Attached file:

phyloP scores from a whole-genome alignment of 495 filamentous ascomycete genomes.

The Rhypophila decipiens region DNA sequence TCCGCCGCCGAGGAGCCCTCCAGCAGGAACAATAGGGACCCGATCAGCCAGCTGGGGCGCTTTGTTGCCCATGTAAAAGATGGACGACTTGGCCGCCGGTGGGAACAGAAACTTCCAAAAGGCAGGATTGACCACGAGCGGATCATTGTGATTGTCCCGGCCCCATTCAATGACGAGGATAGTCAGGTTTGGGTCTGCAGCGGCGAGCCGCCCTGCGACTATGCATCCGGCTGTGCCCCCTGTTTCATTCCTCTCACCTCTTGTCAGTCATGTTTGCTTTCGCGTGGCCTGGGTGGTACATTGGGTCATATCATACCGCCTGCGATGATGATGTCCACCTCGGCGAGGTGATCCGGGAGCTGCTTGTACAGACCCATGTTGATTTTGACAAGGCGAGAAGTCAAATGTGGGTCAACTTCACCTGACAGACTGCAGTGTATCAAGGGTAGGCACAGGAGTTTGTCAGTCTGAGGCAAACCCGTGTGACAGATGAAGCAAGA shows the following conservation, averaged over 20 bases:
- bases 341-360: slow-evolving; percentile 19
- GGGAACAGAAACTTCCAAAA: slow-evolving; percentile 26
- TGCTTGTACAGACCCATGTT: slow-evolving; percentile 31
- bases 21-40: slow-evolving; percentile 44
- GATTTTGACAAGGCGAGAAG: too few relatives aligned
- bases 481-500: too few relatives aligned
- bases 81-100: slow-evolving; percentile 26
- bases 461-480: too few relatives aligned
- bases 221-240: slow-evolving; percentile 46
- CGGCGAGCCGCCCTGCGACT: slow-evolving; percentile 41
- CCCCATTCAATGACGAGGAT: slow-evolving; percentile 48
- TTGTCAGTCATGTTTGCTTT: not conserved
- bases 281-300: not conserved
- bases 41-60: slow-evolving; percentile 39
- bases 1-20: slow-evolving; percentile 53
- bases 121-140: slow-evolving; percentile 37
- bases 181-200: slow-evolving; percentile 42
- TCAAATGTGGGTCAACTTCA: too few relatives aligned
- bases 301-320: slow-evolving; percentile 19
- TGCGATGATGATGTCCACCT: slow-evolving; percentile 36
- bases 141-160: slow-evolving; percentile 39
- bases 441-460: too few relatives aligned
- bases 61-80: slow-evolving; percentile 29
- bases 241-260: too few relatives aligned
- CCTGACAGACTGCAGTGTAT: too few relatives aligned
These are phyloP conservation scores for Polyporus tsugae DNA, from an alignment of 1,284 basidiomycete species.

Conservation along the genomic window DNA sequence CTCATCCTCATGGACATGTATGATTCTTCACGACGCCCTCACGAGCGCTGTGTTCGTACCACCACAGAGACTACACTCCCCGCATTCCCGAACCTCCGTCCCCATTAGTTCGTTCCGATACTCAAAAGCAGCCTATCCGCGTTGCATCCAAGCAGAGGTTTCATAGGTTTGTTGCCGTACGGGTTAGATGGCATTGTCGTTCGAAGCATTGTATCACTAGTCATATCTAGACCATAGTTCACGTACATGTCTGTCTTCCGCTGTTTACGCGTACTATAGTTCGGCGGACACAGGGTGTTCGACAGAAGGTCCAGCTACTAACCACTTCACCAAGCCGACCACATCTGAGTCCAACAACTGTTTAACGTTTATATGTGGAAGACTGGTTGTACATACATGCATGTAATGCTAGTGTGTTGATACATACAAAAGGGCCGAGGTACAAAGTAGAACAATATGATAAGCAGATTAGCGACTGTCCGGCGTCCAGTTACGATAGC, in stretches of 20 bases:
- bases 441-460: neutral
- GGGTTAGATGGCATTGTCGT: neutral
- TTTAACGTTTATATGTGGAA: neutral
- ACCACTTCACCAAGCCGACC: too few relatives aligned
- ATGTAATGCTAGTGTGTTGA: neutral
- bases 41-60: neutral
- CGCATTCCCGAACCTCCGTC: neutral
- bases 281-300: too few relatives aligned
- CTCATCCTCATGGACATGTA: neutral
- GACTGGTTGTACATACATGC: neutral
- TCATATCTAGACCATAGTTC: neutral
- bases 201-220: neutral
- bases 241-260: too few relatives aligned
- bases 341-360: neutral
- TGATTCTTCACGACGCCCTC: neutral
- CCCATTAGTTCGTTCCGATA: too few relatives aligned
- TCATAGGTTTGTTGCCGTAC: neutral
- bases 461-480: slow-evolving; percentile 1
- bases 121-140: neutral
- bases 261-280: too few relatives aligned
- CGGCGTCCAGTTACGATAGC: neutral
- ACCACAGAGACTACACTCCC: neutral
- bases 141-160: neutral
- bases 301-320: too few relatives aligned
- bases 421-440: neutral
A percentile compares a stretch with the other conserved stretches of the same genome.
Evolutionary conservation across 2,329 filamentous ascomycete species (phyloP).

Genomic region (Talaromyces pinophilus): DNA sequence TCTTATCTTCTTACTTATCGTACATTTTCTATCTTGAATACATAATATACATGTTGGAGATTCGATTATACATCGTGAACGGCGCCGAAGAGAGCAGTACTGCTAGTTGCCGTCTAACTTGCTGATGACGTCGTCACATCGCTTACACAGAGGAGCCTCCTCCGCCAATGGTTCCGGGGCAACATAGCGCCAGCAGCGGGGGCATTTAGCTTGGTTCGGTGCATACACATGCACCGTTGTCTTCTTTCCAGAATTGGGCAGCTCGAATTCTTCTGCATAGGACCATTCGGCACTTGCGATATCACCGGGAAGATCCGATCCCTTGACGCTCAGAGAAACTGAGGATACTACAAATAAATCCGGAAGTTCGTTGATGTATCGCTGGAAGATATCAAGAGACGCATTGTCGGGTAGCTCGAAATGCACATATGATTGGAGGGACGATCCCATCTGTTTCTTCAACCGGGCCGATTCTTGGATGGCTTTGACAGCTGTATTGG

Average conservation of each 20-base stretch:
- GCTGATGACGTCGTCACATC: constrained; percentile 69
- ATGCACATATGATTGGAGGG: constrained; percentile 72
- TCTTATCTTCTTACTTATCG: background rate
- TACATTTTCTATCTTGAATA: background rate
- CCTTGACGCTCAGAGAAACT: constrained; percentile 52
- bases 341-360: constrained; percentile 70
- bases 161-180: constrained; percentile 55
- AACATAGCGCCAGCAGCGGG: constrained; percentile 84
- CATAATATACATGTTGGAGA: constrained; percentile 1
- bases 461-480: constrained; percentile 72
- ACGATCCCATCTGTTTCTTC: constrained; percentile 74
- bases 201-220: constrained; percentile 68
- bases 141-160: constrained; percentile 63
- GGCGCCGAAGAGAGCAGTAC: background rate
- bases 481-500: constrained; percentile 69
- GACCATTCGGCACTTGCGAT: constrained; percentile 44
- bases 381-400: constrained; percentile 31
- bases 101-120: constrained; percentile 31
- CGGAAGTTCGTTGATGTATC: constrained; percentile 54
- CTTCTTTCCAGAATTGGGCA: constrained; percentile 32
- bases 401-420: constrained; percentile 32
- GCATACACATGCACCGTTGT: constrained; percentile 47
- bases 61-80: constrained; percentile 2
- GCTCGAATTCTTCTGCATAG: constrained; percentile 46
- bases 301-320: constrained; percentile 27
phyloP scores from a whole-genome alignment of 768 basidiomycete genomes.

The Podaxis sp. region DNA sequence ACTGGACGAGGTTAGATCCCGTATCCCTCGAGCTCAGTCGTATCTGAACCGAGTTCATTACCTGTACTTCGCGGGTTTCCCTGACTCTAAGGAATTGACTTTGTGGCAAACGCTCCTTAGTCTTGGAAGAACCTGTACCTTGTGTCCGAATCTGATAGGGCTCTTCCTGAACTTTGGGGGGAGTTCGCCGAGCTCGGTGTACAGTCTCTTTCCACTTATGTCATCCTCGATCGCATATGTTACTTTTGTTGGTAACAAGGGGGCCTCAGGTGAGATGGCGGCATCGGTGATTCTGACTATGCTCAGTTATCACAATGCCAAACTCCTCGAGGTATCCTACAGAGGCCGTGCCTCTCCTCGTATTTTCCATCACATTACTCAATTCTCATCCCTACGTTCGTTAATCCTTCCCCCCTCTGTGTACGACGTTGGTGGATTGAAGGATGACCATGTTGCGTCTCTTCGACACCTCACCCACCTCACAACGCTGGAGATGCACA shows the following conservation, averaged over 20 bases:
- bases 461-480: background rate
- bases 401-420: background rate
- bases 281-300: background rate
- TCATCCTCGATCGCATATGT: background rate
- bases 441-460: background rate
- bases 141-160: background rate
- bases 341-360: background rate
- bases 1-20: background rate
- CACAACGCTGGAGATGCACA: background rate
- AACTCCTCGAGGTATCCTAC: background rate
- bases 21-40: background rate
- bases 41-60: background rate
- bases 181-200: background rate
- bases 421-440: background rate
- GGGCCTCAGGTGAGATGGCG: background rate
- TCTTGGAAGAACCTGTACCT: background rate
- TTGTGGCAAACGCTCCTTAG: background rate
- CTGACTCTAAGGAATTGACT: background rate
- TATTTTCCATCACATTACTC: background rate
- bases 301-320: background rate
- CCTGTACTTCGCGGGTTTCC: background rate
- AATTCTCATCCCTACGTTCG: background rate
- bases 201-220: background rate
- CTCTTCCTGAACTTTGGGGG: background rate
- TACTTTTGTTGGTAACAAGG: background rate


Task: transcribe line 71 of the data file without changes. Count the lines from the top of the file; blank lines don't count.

- bases 141-160: constrained; percentile 63